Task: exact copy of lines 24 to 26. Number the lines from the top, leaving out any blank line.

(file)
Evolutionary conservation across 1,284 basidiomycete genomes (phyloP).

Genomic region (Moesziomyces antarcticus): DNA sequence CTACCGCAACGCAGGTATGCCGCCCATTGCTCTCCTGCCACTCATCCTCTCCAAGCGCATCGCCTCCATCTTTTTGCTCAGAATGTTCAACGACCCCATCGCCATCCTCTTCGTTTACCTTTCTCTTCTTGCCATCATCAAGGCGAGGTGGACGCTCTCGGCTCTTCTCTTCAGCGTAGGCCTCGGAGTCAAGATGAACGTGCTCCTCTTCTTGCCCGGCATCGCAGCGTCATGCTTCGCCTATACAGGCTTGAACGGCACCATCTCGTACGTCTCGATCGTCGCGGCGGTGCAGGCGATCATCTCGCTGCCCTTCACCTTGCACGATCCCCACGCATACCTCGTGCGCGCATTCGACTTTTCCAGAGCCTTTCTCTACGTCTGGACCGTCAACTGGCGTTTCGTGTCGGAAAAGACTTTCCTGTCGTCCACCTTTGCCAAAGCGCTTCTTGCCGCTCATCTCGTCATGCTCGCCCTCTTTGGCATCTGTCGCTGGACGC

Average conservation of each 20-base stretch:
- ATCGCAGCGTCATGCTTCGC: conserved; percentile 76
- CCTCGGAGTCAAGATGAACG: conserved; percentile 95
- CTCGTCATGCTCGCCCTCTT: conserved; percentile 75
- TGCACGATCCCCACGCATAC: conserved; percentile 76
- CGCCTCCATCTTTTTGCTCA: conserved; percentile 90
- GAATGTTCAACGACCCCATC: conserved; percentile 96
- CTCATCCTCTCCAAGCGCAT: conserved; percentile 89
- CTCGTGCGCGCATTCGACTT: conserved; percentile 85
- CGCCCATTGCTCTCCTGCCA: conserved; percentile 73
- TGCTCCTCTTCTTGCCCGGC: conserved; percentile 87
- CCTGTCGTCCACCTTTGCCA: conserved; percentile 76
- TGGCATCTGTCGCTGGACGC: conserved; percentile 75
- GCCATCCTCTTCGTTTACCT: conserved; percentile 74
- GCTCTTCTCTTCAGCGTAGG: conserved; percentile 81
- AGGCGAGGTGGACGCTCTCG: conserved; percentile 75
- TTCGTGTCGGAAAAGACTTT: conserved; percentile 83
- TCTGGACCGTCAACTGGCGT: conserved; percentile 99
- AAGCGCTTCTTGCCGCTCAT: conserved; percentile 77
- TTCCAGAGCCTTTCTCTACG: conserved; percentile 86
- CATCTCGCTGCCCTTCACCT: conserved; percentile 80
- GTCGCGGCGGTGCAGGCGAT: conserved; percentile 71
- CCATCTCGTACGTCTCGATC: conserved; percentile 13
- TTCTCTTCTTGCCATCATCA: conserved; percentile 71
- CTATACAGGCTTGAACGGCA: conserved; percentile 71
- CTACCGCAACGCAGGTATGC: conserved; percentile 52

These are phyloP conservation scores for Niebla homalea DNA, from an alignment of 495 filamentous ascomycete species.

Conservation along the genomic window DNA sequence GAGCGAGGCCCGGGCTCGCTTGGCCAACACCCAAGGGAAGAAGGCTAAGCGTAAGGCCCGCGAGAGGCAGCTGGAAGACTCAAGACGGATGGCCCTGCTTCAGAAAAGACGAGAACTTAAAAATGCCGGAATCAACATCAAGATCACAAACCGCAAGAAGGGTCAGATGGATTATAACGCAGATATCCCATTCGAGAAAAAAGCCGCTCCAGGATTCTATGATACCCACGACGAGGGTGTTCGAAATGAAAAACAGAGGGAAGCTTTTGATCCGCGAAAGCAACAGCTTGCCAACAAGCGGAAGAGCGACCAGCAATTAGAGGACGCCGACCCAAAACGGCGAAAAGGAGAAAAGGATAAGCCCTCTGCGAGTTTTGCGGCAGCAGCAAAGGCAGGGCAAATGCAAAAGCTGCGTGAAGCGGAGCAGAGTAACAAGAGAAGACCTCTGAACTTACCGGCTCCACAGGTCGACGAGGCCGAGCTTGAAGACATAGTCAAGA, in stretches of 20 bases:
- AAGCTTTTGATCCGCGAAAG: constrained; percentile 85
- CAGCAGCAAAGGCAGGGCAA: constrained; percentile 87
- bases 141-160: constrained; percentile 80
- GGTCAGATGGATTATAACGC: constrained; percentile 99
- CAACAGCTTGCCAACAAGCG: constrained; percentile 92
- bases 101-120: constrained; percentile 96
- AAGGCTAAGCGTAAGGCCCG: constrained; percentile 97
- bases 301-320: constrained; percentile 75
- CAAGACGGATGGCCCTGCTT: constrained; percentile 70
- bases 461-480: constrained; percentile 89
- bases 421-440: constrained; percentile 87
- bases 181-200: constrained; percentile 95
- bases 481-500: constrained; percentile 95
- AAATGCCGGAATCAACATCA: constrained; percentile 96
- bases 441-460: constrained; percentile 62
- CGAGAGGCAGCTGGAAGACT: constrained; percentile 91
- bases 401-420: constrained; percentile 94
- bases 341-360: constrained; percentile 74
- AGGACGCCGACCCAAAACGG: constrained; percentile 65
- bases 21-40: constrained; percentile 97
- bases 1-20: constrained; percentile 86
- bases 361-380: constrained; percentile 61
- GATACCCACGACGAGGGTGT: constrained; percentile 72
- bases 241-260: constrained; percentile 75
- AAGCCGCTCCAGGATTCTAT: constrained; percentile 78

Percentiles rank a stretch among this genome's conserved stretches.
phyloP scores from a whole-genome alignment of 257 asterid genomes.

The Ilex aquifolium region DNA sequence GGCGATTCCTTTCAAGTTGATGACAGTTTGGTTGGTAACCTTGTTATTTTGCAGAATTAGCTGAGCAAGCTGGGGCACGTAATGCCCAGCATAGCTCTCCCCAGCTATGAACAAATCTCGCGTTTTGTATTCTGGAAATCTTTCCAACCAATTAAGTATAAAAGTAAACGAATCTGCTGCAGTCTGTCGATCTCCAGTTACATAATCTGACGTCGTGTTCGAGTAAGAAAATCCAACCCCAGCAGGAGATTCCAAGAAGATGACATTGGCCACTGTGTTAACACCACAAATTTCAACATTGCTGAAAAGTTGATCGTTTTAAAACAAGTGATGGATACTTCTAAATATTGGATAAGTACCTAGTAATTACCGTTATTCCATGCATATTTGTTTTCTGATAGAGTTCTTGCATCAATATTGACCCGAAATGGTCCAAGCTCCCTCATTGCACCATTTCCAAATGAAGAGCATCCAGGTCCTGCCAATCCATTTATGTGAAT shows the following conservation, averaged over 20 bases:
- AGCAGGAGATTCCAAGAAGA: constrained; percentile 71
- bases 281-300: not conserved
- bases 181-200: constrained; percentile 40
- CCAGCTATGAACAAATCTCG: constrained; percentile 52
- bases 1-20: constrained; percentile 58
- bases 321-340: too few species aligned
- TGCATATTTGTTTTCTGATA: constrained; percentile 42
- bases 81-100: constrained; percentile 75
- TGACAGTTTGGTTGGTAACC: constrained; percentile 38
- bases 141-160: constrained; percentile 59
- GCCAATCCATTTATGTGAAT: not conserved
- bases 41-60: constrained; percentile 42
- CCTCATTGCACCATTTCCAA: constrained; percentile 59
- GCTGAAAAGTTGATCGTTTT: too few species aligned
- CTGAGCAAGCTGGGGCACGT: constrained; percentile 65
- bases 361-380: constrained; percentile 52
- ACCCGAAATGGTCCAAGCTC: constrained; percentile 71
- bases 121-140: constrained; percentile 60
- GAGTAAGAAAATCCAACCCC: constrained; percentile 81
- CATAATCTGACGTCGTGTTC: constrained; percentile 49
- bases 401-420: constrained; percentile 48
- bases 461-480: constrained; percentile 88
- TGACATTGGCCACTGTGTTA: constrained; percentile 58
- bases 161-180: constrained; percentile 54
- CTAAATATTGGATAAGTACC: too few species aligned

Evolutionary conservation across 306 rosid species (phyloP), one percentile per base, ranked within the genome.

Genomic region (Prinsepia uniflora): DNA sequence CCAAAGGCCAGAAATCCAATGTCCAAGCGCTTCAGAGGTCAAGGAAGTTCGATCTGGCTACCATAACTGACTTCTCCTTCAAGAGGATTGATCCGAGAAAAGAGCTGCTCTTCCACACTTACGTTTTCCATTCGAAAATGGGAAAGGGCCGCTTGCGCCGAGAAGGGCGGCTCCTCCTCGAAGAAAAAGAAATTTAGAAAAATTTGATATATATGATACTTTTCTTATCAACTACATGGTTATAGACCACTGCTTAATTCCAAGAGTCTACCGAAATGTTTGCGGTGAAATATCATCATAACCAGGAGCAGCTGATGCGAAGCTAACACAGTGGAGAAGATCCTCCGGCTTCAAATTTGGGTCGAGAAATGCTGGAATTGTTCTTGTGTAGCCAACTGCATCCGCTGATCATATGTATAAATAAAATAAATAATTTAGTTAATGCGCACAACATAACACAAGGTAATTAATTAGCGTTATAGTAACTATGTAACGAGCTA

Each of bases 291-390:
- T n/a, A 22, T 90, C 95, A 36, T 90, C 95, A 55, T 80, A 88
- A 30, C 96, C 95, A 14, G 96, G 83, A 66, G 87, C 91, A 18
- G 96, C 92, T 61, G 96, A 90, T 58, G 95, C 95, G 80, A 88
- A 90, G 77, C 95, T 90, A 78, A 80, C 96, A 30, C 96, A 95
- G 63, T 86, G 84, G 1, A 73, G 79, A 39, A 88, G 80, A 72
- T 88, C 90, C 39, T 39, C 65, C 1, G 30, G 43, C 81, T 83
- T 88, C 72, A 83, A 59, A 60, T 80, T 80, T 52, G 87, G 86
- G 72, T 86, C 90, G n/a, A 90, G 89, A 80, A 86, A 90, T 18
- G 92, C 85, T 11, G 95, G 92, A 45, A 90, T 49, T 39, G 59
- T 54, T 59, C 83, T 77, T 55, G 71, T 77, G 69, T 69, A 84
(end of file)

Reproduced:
- GTCGCGGCGGTGCAGGCGAT: conserved; percentile 71
- CCATCTCGTACGTCTCGATC: conserved; percentile 13
- TTCTCTTCTTGCCATCATCA: conserved; percentile 71